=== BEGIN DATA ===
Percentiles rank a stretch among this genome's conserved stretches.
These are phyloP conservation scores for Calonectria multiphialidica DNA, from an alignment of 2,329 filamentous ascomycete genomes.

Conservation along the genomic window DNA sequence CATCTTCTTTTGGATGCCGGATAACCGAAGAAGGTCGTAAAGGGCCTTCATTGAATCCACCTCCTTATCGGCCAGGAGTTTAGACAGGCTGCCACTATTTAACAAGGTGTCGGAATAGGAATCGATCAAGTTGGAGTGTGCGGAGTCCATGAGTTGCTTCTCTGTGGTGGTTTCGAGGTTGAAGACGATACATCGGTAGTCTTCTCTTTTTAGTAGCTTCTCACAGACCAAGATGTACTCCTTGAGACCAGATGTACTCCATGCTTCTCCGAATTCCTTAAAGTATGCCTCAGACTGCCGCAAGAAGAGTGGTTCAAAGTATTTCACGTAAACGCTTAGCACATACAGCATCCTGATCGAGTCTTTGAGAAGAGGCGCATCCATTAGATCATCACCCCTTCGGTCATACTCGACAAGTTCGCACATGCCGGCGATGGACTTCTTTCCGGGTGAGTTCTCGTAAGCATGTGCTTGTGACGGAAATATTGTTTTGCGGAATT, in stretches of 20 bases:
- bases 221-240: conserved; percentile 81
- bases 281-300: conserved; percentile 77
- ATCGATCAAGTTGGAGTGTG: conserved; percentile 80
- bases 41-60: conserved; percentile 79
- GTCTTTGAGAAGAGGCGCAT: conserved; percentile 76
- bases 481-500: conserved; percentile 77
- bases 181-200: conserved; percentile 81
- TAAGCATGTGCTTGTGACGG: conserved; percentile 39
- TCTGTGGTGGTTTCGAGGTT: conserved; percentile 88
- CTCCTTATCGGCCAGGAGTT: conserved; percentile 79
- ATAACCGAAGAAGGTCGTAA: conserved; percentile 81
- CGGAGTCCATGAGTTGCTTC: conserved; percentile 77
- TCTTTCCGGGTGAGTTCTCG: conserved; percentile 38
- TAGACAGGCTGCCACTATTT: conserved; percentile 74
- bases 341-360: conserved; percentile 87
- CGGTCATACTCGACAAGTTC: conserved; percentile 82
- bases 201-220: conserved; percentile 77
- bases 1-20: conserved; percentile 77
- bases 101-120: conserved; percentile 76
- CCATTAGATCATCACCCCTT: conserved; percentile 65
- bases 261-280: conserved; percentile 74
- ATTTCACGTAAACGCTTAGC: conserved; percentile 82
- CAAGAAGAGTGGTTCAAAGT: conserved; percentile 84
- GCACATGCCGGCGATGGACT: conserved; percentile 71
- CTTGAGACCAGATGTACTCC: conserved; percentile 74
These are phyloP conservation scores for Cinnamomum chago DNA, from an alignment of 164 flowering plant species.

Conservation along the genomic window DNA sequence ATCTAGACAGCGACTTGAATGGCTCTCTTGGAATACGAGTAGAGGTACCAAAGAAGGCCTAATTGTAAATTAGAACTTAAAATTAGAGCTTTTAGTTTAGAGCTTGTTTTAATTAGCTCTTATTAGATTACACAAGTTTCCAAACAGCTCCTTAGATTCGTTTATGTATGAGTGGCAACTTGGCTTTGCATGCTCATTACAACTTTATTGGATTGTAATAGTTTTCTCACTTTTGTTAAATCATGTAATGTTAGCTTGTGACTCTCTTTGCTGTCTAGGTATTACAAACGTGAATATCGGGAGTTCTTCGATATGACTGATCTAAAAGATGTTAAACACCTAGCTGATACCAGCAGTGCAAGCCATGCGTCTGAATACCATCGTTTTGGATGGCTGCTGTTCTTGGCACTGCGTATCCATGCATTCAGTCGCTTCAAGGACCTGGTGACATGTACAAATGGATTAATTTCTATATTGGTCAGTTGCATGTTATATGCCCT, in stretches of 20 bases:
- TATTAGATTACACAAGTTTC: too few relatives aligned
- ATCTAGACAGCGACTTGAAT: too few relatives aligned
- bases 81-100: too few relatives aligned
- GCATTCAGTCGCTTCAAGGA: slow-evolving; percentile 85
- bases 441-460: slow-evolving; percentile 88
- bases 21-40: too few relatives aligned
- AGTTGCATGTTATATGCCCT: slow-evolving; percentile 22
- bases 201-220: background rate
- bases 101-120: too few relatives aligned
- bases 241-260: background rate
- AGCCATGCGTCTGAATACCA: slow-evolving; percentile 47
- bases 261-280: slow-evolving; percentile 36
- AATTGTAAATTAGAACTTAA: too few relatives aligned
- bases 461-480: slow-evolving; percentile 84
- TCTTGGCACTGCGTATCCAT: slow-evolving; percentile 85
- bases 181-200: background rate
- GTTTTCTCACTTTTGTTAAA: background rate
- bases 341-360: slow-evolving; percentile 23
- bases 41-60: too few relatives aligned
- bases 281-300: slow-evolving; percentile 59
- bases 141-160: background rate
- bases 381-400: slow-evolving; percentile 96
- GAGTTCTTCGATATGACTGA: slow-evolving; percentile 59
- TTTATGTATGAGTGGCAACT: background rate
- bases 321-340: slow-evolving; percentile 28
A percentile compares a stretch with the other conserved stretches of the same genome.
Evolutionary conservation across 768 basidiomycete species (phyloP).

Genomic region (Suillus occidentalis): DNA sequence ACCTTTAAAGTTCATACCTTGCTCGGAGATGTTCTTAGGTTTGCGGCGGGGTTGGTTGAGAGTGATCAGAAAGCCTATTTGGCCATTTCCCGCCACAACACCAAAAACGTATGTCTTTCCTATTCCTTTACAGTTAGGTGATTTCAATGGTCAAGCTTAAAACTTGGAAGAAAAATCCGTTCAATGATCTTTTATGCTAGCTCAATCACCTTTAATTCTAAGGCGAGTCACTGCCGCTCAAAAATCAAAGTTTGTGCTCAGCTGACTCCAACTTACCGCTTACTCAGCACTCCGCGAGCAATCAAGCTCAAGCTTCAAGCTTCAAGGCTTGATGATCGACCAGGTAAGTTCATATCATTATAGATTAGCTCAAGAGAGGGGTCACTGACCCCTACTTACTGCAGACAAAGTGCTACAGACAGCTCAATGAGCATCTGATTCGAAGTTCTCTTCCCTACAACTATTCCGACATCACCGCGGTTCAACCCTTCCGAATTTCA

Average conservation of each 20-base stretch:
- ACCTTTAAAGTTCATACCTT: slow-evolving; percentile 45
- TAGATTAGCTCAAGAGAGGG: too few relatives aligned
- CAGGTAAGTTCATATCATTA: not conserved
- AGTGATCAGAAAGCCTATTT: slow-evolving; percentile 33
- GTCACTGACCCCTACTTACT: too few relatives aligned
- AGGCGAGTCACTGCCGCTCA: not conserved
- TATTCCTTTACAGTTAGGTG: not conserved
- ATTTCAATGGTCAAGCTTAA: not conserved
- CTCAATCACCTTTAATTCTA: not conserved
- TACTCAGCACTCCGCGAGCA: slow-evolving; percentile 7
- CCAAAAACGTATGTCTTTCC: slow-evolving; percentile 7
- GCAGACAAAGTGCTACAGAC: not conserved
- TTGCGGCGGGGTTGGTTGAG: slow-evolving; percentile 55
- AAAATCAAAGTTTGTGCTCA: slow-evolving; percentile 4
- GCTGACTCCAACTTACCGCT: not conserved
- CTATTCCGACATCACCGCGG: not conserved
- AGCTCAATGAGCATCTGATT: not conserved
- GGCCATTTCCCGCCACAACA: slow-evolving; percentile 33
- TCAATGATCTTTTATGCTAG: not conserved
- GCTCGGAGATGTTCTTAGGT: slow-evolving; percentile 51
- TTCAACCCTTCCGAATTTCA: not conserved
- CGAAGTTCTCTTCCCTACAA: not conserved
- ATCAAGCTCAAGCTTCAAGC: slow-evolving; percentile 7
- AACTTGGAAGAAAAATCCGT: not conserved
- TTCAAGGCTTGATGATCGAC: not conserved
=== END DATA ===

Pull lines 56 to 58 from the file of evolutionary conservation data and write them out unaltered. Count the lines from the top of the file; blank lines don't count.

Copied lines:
A percentile compares a stretch with the other conserved stretches of the same genome.
Evolutionary conservation across 768 basidiomycete species (phyloP).

Genomic region (Suillus occidentalis): DNA sequence ACCTTTAAAGTTCATACCTTGCTCGGAGATGTTCTTAGGTTTGCGGCGGGGTTGGTTGAGAGTGATCAGAAAGCCTATTTGGCCATTTCCCGCCACAACACCAAAAACGTATGTCTTTCCTATTCCTTTACAGTTAGGTGATTTCAATGGTCAAGCTTAAAACTTGGAAGAAAAATCCGTTCAATGATCTTTTATGCTAGCTCAATCACCTTTAATTCTAAGGCGAGTCACTGCCGCTCAAAAATCAAAGTTTGTGCTCAGCTGACTCCAACTTACCGCTTACTCAGCACTCCGCGAGCAATCAAGCTCAAGCTTCAAGCTTCAAGGCTTGATGATCGACCAGGTAAGTTCATATCATTATAGATTAGCTCAAGAGAGGGGTCACTGACCCCTACTTACTGCAGACAAAGTGCTACAGACAGCTCAATGAGCATCTGATTCGAAGTTCTCTTCCCTACAACTATTCCGACATCACCGCGGTTCAACCCTTCCGAATTTCA